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Learning to 'thank' your mind rather than 'fight' it





As human beings, we have an amazing piece of machinery between our ears- the brain! As I often say, there would be no works of art, no statue of liberty, no Internet if we didn’t have this amazing creative brain. But it can also spurt out unhelpful thoughts such as:

“You are not good enough”, “Why are you so clumsy?”, or those of an OCD variety;

“You need to wash your hands 15 times or something bad will happen to mum”, or

“If you are left alone with that steak knife- you could stab your wife.”


Generally, and understandably, when those types of thoughts show up, we do what we can to try and ‘get rid of’ them, to ‘push them away’, to ‘fight with’ them, as we don’t want them to there and we believe that the fact they are showing up might be an indicator that they are 100 percent true!


However, ‘fighting’ our mind, getting into a ‘battle’ with our difficult thoughts and feelings doesn’t get rid of them- and it can be exhausting!



So what’s the alternative? Is there a healthier way to manage those more unhelpful thoughts?


Internationally-acclaimed Acceptance & Commitment Therapy (ACT) Trainer, & Author, Dr. Russ Harris uses a very good metaphor which can be really useful called ‘Thanking Your Mind’.


This exercise can help you ‘unhook’ from those difficult thought processes, to take the power & sting out of them.



So this is something you can try in your own time:


So whatever your mind says to you, no matter how mean, nasty or hurtful it is, just with a sense of humour and a sense of playfulness, you reply;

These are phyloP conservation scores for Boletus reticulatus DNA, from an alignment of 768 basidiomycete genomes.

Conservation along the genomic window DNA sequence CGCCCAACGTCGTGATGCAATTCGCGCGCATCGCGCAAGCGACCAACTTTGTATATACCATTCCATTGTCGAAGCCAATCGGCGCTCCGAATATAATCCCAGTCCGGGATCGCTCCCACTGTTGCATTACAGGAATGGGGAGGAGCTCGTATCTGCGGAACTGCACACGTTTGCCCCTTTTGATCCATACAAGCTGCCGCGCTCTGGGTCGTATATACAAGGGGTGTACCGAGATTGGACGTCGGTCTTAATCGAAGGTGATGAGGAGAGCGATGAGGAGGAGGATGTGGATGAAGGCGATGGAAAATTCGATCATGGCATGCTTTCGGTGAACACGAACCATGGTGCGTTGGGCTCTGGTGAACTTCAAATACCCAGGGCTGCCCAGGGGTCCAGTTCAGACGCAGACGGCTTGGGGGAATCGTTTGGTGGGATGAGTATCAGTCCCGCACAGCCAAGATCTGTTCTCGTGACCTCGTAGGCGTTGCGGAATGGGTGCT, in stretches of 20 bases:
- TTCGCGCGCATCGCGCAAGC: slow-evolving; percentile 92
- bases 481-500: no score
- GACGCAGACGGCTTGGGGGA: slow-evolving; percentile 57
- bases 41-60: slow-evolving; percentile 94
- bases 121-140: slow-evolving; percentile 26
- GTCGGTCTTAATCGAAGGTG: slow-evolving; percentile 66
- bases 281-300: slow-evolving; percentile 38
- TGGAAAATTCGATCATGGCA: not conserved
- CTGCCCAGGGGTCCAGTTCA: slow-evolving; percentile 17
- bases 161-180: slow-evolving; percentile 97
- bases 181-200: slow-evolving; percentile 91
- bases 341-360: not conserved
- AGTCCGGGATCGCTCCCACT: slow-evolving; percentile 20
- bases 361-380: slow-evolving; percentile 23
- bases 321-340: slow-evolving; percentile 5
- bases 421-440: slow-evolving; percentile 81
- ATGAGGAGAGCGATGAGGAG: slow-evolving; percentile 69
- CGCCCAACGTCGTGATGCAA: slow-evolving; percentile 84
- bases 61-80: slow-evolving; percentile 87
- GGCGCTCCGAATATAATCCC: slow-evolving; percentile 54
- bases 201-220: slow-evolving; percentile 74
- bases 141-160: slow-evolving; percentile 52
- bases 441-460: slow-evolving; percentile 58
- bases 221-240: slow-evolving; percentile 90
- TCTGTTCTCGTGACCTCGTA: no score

“Thanks mind, thanks for sharing”


So if your mind says,


“You’re an idiot, you are such a loser!” You reply…


“Thanks mind, thanks for sharing


Your mind won’t like this change of approach and will want you to give it your full energy and attention so it will reply something like;


“You’re tricks won’t work on me mate- you’re still a loser!”


Again, you reply…


“Thanks mind, thanks for sharing. OR “Thanks mind, I know you are trying to help, but it’s okay – I’ve got this covered.”



So you just let your mind ramble on, it can continue to say what it says but you ‘refocus’ your attention as best as you can onto something more wholesome.


So I really invite you to have a go with this technique- It’s something I have found really useful in my own life, and with the clients that I work with.







Paul Mc Carroll

Therapist| Trainer| Blogger





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